ADHA responds to ADA study

Feb. 2, 2005
Study dealth with The Economic Impact of Unsupervised Dental Hygiene Practice and its Impact on Access to Care in the State of Colorado

ADHA's Response to ADA Study: The Economic Impact of Unsupervised Dental Hygiene Practice and its Impact on Access to Care in the State of Colorado

Note: The following is taken from the ADHA Web site.

We read with interest the study of The Economic Impact of Unsupervised Dental Hygiene Practice and its Impact on Access to Care in the State of Colorado. It is clear many resources in both time and money were spent on the report. As ADHA has mentioned publicly and at ADA's council meetings in the past, we've extended an offer to work with the ADA on this project and were disappointed that we were not contacted for input or involvement. A dental hygiene practice study without the perspective from the profession itself raises questions about the study's depth and breadth, as well as the efficacy of its overall findings.

The primary goal of ADHA and its state constituents is to increase the public's access to the preventive and therapeutic services provided by dental hygienists. Several models exist that may accomplish this goal. Independent dental hygiene practice is just one example. As ADHA has also stated, independent dental hygiene practice is a modest part of a greater solution to a much larger and more complicated access to oral health care crisis.

To provide a historical perspective, the Sunset Review report published by the Colorado Department of Regulatory Affairs in July 1985 stated that not only is the unsupervised practice of dental hygienists safe for consumers, but it also provides the public with the option to visit with a dental hygienist exclusively for preventive oral care and recognizes that dental hygienists are educated to refer patients to a qualified dentist as needed. Additionally, the report reinforces that unsupervised practice should be all-inclusive in all settings, as otherwise this would violate the equal protection clause in both the U.S. and Colorado constitutions stating that similarly situated people must be treated equally.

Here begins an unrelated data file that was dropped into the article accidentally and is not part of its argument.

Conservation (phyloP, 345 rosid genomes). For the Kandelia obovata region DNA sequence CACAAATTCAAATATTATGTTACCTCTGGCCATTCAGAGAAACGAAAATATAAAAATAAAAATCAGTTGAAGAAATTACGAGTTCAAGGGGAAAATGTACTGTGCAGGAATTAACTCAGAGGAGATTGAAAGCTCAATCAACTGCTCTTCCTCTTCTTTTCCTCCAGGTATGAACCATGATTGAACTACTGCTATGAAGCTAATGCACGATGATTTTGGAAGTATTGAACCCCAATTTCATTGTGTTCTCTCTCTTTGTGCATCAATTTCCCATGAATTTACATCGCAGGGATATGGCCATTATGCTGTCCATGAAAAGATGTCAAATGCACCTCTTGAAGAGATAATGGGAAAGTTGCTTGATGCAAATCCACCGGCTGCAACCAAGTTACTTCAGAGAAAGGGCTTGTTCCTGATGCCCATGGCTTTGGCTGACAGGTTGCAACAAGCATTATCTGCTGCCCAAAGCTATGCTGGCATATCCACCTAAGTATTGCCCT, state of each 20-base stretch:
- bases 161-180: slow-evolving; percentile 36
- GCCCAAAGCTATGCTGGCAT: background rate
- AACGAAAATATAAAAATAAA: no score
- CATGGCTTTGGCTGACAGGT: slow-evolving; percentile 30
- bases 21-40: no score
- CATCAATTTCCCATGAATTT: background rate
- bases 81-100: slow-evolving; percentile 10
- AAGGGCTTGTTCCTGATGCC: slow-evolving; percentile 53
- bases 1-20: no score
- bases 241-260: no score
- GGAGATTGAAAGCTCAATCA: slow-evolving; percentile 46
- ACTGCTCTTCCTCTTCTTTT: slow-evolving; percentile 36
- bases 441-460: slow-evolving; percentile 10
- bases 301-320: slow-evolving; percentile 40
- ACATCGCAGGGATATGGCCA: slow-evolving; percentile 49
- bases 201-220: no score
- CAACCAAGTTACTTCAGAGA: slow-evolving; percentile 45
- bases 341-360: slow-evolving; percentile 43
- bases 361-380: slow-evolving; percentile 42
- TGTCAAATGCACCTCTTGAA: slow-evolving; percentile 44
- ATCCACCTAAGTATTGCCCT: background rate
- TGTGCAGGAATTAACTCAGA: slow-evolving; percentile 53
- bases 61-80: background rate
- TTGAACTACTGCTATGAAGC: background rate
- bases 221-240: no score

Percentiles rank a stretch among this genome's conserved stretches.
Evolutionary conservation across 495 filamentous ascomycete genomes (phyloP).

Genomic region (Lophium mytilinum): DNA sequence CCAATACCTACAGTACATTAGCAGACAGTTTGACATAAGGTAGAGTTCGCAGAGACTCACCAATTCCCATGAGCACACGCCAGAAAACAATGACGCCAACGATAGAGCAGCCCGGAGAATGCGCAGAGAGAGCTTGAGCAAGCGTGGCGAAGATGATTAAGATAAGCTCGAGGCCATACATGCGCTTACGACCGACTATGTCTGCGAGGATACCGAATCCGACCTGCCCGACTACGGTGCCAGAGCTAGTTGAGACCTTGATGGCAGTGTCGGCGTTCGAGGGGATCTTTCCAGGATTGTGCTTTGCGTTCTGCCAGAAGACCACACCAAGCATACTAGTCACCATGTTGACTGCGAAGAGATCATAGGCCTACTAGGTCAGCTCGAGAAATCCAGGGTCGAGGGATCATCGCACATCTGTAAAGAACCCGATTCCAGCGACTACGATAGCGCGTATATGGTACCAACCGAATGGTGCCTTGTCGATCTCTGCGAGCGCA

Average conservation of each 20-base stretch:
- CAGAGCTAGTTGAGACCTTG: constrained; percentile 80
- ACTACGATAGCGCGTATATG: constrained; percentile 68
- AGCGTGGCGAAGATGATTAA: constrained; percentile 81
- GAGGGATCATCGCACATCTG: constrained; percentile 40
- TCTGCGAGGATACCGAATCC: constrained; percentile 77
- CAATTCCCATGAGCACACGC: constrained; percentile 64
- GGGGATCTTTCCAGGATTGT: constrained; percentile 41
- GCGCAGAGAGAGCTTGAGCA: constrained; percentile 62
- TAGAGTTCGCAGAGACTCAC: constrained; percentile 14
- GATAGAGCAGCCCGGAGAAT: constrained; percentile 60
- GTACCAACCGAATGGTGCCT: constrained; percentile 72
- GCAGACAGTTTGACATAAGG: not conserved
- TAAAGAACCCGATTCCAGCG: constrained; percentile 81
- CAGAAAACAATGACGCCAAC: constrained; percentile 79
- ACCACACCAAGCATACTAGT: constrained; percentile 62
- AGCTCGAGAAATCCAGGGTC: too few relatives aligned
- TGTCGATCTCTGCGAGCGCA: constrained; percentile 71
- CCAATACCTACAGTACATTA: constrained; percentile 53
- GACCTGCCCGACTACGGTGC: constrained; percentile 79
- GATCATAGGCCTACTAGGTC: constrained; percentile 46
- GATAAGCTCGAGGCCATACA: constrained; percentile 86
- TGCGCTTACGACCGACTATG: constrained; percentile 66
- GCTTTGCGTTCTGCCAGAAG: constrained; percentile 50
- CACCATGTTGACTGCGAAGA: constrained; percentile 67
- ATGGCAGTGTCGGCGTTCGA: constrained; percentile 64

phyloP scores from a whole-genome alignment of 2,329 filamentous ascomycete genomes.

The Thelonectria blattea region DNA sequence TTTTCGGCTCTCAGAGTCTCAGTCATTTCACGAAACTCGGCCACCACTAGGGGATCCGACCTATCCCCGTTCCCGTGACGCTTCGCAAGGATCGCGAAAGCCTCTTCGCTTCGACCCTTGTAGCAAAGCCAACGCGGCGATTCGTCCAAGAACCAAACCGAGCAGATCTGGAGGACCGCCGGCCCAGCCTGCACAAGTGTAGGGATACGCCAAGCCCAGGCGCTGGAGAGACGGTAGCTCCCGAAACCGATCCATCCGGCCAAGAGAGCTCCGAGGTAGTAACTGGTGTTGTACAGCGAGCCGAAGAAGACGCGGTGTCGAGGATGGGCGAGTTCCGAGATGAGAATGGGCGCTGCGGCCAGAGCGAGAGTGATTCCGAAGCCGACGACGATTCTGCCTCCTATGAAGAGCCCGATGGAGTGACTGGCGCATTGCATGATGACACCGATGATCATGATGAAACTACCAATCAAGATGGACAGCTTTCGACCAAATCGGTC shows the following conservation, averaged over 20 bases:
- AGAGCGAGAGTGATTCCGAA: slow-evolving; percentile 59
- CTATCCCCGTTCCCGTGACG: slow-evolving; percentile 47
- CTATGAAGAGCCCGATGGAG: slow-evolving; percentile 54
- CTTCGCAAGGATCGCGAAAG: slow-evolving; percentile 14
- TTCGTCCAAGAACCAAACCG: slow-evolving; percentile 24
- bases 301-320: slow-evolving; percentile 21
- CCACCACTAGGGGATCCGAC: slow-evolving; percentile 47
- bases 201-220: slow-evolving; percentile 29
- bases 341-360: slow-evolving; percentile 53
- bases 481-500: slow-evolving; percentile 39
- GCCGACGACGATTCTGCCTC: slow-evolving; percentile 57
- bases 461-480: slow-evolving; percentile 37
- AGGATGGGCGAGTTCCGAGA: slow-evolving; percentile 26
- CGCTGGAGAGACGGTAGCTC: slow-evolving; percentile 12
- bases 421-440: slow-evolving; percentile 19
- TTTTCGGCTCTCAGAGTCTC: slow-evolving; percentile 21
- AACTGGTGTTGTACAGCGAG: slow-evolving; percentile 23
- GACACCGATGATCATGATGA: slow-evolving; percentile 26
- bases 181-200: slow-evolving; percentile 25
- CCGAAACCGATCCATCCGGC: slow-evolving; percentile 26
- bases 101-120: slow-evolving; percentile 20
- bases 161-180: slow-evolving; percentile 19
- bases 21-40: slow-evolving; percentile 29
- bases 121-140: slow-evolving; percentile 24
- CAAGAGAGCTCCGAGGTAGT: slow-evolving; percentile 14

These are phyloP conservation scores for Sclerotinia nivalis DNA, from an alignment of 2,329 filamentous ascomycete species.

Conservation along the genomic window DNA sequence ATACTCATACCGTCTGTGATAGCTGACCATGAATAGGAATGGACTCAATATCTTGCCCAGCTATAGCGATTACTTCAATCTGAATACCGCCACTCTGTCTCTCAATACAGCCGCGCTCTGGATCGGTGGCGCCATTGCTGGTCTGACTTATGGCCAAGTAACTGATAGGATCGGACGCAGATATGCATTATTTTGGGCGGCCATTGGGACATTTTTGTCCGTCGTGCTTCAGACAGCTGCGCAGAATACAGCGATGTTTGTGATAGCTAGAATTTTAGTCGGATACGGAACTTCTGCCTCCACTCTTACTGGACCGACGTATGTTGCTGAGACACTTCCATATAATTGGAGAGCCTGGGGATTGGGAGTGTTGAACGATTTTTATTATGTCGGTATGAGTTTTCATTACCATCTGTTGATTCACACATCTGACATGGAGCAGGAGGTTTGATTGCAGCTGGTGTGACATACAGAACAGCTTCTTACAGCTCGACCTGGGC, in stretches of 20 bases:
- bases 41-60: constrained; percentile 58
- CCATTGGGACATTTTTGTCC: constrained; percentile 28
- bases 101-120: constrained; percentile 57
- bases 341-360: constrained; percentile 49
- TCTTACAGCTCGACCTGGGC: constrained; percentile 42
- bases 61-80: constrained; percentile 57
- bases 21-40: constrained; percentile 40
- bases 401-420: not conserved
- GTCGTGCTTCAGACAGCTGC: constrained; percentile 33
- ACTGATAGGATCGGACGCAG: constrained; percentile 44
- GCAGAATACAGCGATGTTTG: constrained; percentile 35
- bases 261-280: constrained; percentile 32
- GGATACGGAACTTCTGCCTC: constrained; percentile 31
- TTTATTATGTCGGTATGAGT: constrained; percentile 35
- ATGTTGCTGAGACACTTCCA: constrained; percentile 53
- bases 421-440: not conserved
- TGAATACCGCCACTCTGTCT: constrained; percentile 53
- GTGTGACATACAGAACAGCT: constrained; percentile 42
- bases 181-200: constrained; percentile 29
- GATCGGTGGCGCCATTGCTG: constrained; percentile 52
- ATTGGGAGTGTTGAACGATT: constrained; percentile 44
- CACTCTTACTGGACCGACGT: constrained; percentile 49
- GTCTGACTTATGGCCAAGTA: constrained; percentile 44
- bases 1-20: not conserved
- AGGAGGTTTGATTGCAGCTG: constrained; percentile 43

As dental hygiene practice settings increase along with changes to supervision requirements, underserved populations may now benefit from services provided by dental hygienists. A limited number of dental hygienists may have begun to practice independently and many of them choose not to publicly identify themselves as independent practitioners due to the negative political pressure by influential segments of organized dentistry. In addition, independent dental hygiene practitioners often face basic entrepreneurial challenges similar to new dentists related to starting a new practice.

Representing the dental hygiene profession and our members, we feel it is important to point out inaccuracies within the document.

First, the study repeatedly confuses "independent practice" with "unsupervised practice." These terms are not synonymous. In fact, on page 6 of the study it states "If a dentist was not available and a separate visit would have to be scheduled, then that practice was determined to be unsupervised." That definition describes general supervision, which is legal in over 40 states. The separation of the dental hygiene appointment from the dentist appointment occurs in countless dental offices across this country every day in those states where general supervision is legally authorized. Therefore, the economic theory of combining services does not hold true under a general supervision model. It also is interesting to note that the conceptual framework for unsupervised practice (described on page 2) was not used in the collection of data from dental hygienists as described on page 6.

Second, Colorado is not the only state to allow dental hygienists to practice unsupervised. The citation on page 2 of the study identifies the Colorado State Dental Practice Act as the source for this information. The Colorado State Dental Practice Act does not identify Colorado as the only state to allow dental hygienists to practice unsupervised. ADHA recognizes 19 states having "varying forms of unsupervised practice or less restrictive supervision."